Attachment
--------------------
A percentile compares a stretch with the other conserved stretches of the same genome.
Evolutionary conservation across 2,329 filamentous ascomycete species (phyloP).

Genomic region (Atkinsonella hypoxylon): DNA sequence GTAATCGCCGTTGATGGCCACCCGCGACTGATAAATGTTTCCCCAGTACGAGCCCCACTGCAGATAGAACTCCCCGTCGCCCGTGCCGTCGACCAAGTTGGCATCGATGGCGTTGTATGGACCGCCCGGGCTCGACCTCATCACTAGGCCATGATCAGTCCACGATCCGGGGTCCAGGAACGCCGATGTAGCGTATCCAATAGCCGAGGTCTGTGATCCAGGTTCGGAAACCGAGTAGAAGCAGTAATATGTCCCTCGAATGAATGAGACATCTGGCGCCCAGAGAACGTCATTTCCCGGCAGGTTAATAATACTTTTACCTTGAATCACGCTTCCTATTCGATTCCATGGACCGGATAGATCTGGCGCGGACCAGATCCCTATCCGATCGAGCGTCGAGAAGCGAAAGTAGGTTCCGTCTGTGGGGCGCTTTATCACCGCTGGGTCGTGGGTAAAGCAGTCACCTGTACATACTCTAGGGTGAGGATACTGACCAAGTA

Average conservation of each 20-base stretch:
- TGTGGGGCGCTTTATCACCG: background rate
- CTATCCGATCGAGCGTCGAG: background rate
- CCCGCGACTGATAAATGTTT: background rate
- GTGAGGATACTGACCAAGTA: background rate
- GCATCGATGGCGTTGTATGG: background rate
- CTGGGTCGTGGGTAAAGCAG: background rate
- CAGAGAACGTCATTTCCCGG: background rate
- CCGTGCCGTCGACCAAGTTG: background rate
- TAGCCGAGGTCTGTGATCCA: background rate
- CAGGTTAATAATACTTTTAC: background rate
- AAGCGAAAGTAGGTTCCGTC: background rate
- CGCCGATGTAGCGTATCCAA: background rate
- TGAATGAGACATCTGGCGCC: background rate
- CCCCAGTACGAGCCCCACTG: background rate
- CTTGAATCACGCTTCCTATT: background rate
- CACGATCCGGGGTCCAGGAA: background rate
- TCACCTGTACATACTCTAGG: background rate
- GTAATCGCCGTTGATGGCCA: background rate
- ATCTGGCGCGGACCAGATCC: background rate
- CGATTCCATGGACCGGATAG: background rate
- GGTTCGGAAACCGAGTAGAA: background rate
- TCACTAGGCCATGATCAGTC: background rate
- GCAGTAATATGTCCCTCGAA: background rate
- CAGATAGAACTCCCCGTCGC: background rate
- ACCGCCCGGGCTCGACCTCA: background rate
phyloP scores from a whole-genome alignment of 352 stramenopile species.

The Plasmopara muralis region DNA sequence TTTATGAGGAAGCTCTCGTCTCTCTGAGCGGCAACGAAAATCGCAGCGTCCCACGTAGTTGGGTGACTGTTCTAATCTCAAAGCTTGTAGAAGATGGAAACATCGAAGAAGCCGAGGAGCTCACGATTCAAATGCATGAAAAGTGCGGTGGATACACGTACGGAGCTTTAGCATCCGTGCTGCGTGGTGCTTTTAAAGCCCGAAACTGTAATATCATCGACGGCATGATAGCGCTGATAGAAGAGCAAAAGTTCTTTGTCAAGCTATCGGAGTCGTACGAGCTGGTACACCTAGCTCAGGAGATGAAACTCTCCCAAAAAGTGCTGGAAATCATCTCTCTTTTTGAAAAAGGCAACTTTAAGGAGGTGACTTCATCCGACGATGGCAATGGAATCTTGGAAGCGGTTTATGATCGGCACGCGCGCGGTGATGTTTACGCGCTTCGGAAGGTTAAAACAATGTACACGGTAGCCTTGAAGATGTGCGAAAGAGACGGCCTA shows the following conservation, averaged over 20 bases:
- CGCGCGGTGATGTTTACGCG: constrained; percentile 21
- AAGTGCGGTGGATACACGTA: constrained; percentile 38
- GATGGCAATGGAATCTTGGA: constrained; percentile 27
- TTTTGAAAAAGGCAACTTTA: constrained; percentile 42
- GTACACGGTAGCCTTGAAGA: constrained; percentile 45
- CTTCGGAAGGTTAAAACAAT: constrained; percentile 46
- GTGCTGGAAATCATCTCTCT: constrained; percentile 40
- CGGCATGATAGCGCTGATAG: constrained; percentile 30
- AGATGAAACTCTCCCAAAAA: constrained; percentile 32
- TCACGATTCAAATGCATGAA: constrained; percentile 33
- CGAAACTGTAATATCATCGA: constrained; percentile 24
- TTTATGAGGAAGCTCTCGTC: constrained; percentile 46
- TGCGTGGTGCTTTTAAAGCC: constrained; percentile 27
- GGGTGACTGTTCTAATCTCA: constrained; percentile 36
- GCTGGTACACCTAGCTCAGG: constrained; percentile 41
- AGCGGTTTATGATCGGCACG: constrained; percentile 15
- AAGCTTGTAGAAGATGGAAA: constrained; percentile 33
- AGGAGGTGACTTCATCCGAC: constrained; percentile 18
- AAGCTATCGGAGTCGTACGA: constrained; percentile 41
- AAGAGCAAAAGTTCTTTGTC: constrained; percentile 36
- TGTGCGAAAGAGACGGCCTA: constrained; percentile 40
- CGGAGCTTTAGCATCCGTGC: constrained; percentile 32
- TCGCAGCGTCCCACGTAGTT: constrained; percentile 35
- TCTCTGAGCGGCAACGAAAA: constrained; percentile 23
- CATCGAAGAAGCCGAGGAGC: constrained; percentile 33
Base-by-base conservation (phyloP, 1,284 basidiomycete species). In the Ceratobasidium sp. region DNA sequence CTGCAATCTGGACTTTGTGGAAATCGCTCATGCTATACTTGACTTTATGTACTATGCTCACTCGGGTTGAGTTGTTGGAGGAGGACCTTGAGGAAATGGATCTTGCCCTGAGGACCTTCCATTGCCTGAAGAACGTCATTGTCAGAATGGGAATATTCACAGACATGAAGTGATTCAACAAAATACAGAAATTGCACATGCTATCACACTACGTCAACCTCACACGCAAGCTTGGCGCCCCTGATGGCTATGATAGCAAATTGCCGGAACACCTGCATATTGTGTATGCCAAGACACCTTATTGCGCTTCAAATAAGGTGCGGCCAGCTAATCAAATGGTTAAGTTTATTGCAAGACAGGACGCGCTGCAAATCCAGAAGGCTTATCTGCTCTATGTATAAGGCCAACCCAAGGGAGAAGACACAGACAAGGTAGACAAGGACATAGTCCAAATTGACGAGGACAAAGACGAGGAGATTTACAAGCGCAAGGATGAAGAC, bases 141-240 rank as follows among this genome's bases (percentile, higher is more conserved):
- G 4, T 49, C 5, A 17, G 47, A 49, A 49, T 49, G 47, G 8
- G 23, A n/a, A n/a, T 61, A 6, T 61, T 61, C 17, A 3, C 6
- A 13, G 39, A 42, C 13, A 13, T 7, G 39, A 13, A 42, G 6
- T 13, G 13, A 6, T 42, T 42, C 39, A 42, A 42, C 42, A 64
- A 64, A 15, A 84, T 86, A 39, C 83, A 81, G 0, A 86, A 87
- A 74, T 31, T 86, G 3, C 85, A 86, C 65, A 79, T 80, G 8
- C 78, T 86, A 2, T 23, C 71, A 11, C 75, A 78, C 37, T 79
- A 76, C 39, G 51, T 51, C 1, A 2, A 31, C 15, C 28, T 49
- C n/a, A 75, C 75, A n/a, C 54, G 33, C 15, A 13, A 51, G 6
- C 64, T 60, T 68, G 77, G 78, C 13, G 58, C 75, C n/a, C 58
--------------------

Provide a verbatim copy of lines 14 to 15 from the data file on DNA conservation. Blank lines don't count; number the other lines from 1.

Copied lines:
- CAGGTTAATAATACTTTTAC: background rate
- AAGCGAAAGTAGGTTCCGTC: background rate